*Lighthouses are constructed of wood, granite, brick, sandstone, steel, cast iron, reinforced concrete and one has an outer skin of aluminum.

*The source of light is called the ‘lamp’ (be it electric or fueled by oil), the magnification of the light is caused by the ‘lens’ or ‘optic’. They are located in the ‘lantern room’ of the tower and the glazings are called ‘storm panes’.

*The reflector system and the Fresnel system had fixed (steady light) and revolving (flashing) optics. The type of signal is called the characteristic. Other characteristics are occulting, group flashing, quick flashing, and equal interval. Some lighthouses display a green or red light and some a white light with a green or red sector created by substituting a colored ‘storm’ for a clear one. A photo of a Fresnel liens is below.

*One to five keepers manned light stations.

*Uniforms were not introduced into the Lighthouse Service until 1884.

*Keepers were paid a lower middle class wage. George Worthylake, our first, received 50 pounds ($250) a year. By today’s standards that would be the equivalent of $16,000. During the 19th century, the Head Keeper’s pay ranged from $250 to $600, others were paid less. The exception to this was in the West, where keepers were paid $1,000 during the Gold Rush. The service supplied certain foodstuffs during most of their history.

*There were many female lighthouse keepers (U.S. Lighthouse Society has files on 80), but most obtained their position when their spouses or male relatives died or became incapacitated.

*The most powerful optic produces a light seen 25 miles at sea. Although aircraft have reported picking up a light at 40 or 50 miles.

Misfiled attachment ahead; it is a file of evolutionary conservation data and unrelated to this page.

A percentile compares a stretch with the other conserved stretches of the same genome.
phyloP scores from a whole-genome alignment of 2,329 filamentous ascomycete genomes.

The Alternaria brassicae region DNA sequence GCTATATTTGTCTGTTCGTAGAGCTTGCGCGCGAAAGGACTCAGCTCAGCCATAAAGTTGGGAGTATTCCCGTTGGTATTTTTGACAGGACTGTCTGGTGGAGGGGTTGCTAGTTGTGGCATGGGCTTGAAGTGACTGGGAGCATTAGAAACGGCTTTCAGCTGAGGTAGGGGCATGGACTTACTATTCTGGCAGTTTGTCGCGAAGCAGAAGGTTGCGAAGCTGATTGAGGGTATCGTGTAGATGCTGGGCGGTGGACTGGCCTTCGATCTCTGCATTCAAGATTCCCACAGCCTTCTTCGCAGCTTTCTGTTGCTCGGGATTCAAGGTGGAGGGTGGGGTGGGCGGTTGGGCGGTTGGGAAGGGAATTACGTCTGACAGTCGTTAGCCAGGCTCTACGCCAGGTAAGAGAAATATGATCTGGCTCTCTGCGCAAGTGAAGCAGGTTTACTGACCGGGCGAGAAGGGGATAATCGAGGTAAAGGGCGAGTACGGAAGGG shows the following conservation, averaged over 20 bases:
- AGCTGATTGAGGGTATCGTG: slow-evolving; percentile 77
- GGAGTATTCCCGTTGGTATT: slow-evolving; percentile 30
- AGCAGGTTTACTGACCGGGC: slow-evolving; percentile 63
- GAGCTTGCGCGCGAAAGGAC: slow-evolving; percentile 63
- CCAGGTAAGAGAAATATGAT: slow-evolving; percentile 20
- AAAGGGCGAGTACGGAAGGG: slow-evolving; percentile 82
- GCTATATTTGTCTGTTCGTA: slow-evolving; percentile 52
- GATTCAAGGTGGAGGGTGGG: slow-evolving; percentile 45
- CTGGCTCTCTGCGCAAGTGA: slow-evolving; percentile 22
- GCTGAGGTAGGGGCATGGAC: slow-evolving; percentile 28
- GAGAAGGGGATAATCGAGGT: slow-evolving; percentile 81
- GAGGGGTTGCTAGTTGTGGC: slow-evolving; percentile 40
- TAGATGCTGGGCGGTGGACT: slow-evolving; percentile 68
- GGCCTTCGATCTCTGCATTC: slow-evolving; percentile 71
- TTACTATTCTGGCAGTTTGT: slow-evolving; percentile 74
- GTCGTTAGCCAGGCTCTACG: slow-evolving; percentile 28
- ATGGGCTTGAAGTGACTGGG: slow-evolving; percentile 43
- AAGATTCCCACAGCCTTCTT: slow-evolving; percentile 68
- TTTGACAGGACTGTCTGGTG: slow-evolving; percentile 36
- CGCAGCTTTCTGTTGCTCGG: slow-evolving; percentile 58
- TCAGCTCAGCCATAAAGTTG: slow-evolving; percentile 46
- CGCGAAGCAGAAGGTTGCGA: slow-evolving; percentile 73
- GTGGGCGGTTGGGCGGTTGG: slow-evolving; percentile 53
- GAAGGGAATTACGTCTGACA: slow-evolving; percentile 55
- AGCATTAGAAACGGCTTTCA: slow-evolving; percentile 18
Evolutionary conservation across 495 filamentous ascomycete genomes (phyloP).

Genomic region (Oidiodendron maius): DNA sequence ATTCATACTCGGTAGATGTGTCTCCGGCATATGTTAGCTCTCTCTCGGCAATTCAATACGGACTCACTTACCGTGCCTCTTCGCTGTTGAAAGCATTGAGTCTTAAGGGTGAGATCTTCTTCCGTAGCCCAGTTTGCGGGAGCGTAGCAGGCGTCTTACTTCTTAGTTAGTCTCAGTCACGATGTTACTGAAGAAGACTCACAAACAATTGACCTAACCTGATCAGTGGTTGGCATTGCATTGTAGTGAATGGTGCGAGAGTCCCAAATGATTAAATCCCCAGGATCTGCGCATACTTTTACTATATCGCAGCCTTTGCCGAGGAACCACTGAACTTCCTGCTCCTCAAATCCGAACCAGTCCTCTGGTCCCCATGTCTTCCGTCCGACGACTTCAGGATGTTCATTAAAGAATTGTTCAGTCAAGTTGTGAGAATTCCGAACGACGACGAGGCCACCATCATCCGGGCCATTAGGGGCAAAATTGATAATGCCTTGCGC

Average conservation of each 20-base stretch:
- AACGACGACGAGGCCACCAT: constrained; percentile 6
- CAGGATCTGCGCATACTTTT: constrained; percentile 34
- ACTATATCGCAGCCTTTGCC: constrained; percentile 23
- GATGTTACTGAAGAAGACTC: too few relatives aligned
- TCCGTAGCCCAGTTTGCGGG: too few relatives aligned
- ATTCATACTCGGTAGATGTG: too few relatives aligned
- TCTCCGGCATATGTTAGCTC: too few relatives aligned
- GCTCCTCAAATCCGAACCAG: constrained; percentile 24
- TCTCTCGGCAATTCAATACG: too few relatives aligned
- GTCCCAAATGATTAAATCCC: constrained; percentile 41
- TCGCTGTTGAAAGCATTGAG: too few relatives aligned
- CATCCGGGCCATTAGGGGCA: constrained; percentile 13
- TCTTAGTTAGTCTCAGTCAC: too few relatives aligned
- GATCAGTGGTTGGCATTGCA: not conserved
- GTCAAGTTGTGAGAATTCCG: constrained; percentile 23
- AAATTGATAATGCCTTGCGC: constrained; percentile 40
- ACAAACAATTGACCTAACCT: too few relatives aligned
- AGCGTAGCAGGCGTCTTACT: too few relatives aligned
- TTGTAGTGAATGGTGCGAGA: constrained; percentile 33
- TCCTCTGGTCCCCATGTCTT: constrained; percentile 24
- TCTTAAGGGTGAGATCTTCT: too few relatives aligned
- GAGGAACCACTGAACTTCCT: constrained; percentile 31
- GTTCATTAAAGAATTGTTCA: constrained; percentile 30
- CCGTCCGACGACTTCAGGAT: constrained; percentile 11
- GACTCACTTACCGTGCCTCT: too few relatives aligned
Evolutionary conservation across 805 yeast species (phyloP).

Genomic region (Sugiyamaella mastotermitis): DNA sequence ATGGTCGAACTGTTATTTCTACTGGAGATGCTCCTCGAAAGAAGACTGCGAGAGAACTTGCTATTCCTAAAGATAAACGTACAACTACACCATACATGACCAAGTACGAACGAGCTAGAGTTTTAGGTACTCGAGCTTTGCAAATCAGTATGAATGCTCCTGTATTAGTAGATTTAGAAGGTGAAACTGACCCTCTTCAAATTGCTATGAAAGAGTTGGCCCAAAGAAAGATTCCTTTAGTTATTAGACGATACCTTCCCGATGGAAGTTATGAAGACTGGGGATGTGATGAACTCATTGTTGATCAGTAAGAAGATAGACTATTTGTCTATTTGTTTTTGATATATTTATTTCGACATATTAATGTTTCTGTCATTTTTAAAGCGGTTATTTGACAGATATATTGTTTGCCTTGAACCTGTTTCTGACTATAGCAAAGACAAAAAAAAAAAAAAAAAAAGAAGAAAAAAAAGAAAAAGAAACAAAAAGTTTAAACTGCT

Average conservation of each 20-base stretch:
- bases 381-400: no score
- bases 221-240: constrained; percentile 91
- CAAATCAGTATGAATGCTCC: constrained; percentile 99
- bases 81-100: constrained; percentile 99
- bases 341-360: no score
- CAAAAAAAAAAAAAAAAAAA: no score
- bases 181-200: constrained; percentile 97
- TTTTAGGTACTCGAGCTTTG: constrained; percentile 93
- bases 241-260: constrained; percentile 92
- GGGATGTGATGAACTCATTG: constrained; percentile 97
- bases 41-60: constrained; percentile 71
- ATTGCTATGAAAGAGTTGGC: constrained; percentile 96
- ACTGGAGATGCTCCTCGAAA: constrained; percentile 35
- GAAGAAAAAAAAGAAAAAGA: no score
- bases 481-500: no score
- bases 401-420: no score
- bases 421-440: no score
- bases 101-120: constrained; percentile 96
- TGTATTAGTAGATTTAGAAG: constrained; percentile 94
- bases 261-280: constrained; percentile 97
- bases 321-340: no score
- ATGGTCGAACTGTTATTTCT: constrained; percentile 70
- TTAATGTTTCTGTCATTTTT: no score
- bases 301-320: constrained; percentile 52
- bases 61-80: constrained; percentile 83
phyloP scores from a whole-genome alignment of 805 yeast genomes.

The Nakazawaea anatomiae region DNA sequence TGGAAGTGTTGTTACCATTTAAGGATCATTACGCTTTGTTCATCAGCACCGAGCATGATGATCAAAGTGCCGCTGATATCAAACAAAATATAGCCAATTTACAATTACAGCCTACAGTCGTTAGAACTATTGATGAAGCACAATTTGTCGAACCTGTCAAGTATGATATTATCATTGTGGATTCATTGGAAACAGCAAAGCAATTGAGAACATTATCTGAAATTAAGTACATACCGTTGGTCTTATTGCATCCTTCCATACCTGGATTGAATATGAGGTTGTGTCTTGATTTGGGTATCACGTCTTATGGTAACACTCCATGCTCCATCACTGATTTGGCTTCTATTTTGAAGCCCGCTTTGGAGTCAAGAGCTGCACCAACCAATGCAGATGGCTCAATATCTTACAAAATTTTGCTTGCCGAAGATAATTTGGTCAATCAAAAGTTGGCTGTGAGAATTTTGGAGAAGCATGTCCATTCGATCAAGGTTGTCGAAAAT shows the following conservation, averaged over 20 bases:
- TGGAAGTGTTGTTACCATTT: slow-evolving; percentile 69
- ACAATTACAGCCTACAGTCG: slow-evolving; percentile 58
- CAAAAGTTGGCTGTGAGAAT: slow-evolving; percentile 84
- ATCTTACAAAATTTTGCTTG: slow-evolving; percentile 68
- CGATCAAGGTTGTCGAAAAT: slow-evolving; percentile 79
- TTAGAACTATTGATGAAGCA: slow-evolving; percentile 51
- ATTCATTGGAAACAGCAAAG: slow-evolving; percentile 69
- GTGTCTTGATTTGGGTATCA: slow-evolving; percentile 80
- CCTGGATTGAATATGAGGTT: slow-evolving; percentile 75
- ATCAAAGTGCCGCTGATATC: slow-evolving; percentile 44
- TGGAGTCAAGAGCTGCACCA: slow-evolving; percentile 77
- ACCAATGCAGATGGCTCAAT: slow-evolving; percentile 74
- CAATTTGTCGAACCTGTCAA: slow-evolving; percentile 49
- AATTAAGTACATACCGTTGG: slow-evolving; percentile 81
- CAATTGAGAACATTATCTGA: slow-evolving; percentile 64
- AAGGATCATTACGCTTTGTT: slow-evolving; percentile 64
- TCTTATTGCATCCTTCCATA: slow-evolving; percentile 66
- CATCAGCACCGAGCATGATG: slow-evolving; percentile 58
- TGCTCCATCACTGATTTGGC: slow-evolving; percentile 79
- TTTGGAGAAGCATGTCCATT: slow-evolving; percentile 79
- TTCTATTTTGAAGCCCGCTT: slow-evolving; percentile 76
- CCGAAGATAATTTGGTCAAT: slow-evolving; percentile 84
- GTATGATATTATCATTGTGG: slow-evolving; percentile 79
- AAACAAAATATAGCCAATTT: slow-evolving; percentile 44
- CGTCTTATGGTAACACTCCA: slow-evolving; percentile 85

*Towers are given special (painted) patterns -- diamond shapes, spirals, stripes, etc. -- or colors to distinguish them from each other.

*Some famous American lighthouses are:

Marblehead - Oldest on the Great Lakes
Makapuu Point, Oahu, HI - Has the largest lens in this country
Navesink, NJ - Site of first Fresnel experiments in this country
Point Pinos, CA - Oldest (continuous) on the West Coast (with original 3rd order lens)
St. George Reef, CA - Most expensive
Split Rock, MN- One of the prettiest settings
Thomas Point Shoal, MD - Last screw-pile on Chesapeake Bay
Tillamook Rock, OR and Minots Ledge, MA - Exemplary engineering feats.

Here is a list I put together of the number of lighthouses in every state:

Alabama -- 3
Alaska -- 16
Arizona -- 16 (mostly new replicas or planned future replicas)
California -- 54
Connecticut - 22
Delaware -- 21
Florida -- 51
Georgia -- 9
Hawaii -- 31
Illinois -- 3
Indiana -- 12
Kentucky -- 1
Louisiana -- 29
Maine -- 69
Maryland -- 47
Massachusetts -- 67
Michigan -- 161
Minnesota -- 8
Mississippi -- 5
Nebraska -- 2
New Hampshire -- 2
New Jersey -- 26
New York -- 104
North Carolina -- 21
Ohio -- 18
Oklahoma -- 1
Oregon -- 16
Pennsylvania -- 16
Rhode Island -- 32
South Carolina -- 17
Tennessee -- 1
Texas -- 13
Vermont -- 8
Virginia -- 36
Washington -- 25
Wisconsin -- 47

No comments:

Post a Comment